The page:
In a recent series published in VLAK magazine, entitled Journey through a City, Atkins extends this conceit in a series of locational shots that, at first glance, appear entirely bereft of life. These images no longer evoke crime scenes in which a photograph-within-a-photograph stands in for the missing body, rather they suggest themselves as parts of some larger body: not a body-in-place, but a body of dis-place-ment (a psychogeography in celluloid stitched together with surgical twine – the “teratology” of this ab-normal anatomy). Again, as in Equivalents, the “locations” are dis-placed: London, Warsaw, Paris, Munich, Katowice, Bratislava, but this time the aesthetic resonance is less neo- than proto-noir, strongly suggestive of tarnished daguerreotype, or early photogravure, but predominantly urban: the remains of habitations after all human life has disappeared, perhaps. The word “exposure” looms large here, evoking the mortuary timescale of Daguerre’s Paris or Fenton’s Crimea, in which the entire dynamic of the image spirals out of a type of internal entropy: the high visibility of these images seems born out of a paradoxical (it seems) cannibalisation of presence. Journey through a City, with its deep-focus black and white (the very opposite of Lynch: think Citizen Cain meets Louis-Ferdinand Céline), embodies a contradiction that the spectator cannot help but experience from the very first: the exquisite detail captured by Atkins’ lens digitally overlaid by “tarnish”: traces, if you like, not simply of an implied body (absent) in (or from) “place,” but a time-body. Where Equivalents employed a form of montage to produce its effect, Journey through a City draws upon a “base materialism” which is both of the medium and ALSO a simulation of itself. “Through images as cracks in the superstructure,” Atkins writes, “I will suggest to you more than you immediately see.”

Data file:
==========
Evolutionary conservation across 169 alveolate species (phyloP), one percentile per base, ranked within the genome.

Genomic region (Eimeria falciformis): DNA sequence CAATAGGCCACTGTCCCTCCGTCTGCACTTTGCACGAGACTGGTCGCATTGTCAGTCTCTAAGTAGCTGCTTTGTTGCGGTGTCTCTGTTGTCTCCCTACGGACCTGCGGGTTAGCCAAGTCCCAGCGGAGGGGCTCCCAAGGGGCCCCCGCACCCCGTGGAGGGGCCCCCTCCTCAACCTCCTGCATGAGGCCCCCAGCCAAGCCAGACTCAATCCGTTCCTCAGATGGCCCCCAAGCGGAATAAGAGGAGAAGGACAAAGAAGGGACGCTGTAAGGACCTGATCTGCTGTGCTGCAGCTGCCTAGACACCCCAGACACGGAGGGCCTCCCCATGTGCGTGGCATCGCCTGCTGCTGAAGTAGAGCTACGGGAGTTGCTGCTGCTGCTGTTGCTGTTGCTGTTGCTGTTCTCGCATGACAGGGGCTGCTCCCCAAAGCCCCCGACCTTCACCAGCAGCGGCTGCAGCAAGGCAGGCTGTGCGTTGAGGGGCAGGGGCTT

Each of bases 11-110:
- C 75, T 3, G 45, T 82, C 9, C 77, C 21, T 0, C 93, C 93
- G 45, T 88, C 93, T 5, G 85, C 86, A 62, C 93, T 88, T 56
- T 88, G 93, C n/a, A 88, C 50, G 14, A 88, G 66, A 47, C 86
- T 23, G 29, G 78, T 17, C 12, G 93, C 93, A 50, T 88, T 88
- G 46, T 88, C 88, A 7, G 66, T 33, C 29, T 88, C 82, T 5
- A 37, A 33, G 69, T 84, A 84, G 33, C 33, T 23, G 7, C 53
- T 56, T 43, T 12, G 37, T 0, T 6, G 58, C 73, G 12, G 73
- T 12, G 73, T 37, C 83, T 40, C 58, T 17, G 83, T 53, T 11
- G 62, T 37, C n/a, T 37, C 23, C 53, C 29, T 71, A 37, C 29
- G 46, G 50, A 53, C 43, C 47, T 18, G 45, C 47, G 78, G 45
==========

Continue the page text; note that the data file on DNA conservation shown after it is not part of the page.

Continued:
Where Lynch’s work makes explicit appeal to the pornographic image as mannerist “fetish,” and exploits that level of desire (and disconcertion) in his viewers, Atkins puts on view the necrophiliac impulse that ultimately underwrites all such appeal: the object of desire, unattainable as it may be in conventional wisdom, is always mortified, or rather a mortification: a mortification, so to say, of desire itself. This adds to the implied meaning of “equivalents” in Atkins’ work – echoing, for example, the equivalence in Warhol achieved in juxtaposition between the “Death and Disaster” series and the “Marilyns” – exposing the capacity of entropy to surround itself with light (like Warhol, Atkins’ work might also be read as a “critique” of commodity death, if it weren’t also much more than that – entropy, after all, is impervious to critique, the real difficulty is understanding its omnipresence as possibility and as the limit of the possible: time and the irreversibility of time… the held image). In short, Atkins works at the limits of representability – as all good artists must – but in his case, the question is not simply one of acceding to or resisting one or another mimetic ideology, but of examining what gives rise to the impulse to “represent,” so to speak, or equally what makes it (“representation”) impossible: why it is that the history of photography is not so much the history of an illusion, but of an “unrealisable desire” (the only kind, in any case).